The first guy I talked to was your typical, read from a script, I know very little type of support guy, I knew I wasn’t going to get anywhere fast with him. He kept making useless suggestions and asking non-relevant questions, he also wanted me to move the satellite closer to the router. I told him I wasn’t going to do that, if those 2 units can’t communicate well enough from 15-20 feet away moving them closer wasn’t going to do anything. Finally I got fed up and asked to talk to a supervisor.

The supervisor didn’t seem any more skilled then the first guy, he said he could have someone from advanced support call me back, I finally was about to hang up and told him to forget it I’m just going to return this. This got me an immediate “I’ll transfer you to someone who actually knows what they are talking about” response. In a few minutes I was talking to their advanced support who did a remote session to my desktop.

They went through the process of downloading and manually updating the satellite firmware. Apparently there is a bug in the earlier firmware version where you can’t automatically update firmware through the admin console. Once that was manually applied the satellite unit re-started and then it looked like the main router unit updated it’s firmware automatically and re-started as well. From that point they were both at the latest firmware versions and everything was working. You can only make a first impression once and with the issues I experienced while setting Orbi up my initial excitement at getting a new wireless router quickly turned to frustration and aggravation.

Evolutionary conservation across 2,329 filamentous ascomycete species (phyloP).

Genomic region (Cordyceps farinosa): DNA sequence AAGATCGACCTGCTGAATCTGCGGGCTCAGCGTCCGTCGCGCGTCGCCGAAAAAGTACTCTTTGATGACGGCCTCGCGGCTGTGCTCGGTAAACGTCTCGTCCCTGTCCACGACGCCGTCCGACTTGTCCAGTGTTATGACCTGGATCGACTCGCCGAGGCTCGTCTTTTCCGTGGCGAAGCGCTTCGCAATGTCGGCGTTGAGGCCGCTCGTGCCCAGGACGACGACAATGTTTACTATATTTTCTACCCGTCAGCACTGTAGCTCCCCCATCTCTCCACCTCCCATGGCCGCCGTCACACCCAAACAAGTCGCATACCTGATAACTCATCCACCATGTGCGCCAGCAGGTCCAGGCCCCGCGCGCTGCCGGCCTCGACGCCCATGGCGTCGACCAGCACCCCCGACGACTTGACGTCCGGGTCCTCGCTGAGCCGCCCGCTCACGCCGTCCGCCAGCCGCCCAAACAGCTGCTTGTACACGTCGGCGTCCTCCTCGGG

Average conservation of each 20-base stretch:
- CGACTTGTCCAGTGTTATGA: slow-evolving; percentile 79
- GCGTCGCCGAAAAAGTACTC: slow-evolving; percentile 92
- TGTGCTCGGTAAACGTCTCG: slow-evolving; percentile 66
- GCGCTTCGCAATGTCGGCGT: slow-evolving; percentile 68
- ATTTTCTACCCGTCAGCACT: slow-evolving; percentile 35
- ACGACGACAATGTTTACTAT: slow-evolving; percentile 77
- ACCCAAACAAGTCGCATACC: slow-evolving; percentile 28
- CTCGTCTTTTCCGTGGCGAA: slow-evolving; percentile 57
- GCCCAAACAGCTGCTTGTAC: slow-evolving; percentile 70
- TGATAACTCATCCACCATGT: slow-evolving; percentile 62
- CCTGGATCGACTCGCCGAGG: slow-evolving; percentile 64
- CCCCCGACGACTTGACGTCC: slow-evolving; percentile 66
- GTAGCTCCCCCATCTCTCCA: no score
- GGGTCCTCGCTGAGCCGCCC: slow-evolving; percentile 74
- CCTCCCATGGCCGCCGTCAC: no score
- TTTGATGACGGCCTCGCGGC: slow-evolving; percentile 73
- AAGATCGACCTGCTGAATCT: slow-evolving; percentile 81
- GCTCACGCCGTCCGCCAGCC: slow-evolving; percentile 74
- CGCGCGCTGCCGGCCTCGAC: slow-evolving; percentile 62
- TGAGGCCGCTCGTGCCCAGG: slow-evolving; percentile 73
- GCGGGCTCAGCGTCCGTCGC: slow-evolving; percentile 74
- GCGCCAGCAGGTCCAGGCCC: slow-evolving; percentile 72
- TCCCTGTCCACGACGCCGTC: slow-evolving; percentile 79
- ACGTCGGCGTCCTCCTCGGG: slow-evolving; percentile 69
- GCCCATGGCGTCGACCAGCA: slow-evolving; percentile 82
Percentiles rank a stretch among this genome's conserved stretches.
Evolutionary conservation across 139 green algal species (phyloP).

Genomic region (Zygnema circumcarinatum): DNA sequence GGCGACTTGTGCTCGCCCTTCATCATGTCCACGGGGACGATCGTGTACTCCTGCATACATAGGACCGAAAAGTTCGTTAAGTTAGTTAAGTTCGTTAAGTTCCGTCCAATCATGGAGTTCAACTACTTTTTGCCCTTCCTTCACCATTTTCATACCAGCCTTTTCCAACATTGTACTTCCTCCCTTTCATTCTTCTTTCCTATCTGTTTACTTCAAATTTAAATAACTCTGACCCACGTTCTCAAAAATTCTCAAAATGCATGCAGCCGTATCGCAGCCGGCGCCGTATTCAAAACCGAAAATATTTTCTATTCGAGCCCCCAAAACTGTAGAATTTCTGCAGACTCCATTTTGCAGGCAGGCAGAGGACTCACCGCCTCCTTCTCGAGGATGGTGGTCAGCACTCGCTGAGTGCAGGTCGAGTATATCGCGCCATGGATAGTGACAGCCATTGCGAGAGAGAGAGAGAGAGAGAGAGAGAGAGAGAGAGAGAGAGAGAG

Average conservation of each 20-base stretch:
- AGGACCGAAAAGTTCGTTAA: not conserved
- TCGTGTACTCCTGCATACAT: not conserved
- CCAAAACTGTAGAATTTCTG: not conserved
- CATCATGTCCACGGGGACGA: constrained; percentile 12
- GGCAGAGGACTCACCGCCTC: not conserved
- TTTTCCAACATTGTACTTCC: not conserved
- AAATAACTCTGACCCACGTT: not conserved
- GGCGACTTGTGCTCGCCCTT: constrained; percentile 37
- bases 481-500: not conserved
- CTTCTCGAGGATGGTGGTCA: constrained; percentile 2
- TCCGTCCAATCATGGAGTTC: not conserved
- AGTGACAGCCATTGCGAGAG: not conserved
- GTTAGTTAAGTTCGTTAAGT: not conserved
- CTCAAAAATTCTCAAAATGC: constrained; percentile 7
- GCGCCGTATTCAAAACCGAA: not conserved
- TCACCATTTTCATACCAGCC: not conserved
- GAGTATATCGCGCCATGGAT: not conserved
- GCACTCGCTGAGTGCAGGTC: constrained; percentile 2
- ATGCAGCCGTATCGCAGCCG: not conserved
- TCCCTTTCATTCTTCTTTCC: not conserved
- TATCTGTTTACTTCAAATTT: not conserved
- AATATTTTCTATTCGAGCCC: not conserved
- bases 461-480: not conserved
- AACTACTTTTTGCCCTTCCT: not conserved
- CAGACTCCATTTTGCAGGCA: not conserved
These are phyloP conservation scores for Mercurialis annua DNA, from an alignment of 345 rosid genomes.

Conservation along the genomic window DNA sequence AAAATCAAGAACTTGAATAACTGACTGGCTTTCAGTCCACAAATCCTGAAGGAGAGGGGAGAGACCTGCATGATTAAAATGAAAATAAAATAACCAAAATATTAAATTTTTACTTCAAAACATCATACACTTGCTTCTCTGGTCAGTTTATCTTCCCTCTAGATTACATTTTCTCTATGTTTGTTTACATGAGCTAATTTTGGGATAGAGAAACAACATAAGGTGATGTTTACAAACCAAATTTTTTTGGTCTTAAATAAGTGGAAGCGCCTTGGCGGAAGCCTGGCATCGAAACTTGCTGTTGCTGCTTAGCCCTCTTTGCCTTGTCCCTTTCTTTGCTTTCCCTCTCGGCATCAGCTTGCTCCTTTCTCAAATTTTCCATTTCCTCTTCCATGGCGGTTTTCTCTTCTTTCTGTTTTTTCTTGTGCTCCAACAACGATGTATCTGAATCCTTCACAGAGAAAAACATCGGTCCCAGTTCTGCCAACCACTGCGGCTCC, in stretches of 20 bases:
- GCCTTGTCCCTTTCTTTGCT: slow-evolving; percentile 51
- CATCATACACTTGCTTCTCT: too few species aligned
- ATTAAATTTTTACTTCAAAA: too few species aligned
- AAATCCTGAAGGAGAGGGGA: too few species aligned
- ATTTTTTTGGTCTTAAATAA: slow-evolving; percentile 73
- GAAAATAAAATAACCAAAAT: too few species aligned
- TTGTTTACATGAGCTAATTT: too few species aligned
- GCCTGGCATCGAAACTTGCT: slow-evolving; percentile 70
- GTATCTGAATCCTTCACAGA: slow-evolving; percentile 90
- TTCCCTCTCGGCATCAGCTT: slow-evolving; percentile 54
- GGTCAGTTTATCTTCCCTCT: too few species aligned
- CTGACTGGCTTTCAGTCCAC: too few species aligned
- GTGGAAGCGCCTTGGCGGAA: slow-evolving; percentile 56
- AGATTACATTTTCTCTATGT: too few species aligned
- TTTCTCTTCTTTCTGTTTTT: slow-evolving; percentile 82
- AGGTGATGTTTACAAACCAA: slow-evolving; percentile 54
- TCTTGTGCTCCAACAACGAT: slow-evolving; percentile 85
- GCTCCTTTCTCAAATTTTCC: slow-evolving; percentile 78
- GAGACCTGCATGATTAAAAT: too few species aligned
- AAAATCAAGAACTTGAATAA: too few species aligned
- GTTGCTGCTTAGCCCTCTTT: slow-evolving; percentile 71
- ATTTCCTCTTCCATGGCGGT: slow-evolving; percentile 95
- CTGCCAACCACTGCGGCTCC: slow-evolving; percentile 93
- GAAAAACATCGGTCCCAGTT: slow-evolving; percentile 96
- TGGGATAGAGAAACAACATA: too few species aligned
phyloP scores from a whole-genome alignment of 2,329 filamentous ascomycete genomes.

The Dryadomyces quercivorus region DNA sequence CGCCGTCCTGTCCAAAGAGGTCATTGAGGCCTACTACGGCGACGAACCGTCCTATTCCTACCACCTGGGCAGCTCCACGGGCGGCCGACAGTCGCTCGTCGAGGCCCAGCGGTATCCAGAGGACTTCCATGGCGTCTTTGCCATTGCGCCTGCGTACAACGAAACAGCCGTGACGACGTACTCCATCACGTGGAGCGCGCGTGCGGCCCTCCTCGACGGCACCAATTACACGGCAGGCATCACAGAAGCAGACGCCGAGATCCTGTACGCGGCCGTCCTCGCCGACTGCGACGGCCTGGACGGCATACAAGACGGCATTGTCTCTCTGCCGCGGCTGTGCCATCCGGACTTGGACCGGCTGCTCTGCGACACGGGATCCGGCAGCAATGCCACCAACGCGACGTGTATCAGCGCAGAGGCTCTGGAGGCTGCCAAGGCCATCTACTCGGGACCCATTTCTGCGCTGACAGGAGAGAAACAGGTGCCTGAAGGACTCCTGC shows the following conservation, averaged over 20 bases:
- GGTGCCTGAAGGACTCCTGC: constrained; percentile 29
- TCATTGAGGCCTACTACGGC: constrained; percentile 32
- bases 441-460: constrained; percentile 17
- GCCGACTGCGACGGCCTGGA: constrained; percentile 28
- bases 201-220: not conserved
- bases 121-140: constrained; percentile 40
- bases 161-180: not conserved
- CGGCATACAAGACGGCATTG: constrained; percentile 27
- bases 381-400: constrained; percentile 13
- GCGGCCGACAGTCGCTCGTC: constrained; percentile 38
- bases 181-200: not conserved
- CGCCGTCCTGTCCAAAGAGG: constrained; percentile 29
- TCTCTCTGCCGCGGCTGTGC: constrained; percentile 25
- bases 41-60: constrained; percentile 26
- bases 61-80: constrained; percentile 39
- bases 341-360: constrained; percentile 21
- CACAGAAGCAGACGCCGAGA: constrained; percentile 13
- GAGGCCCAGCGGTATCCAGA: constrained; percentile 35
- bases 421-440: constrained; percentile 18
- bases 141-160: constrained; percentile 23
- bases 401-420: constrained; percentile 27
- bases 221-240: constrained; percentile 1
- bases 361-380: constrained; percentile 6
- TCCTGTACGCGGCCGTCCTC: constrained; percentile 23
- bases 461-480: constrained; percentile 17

orbi2Signal strength of old Asus (left) vs. new Orbi (right) in the farthest room from the router

I checked my signal strength upstairs and at the opposite side of the house (see above) and it was very strong, much stronger then with the single Asus router. Also note that I pretty much get 5Ghz coverage anywhere in the house now both upstairs and downstairs where I only was able to get it downstairs in the man cave and just outside before.

So after an hour or so of aggravation everything was finally working. I’m only on my first day with the Orbi, it seems to be working well now but only time will tell. The hardware seems solid, the admin UI seems laggy and is a bit plain and basic but it has a fairly decent amount of advanced networking features. There is also no cloud management connection required like some of the other mesh systems require were if you lose internet connectivity your whole LAN is down as well. The Orbi does have 3 wired Ethernet ports which is a big plus, I do have a NetGear 24-port smart switch that I use for a home lab but it’s nice to not have to use that if needed.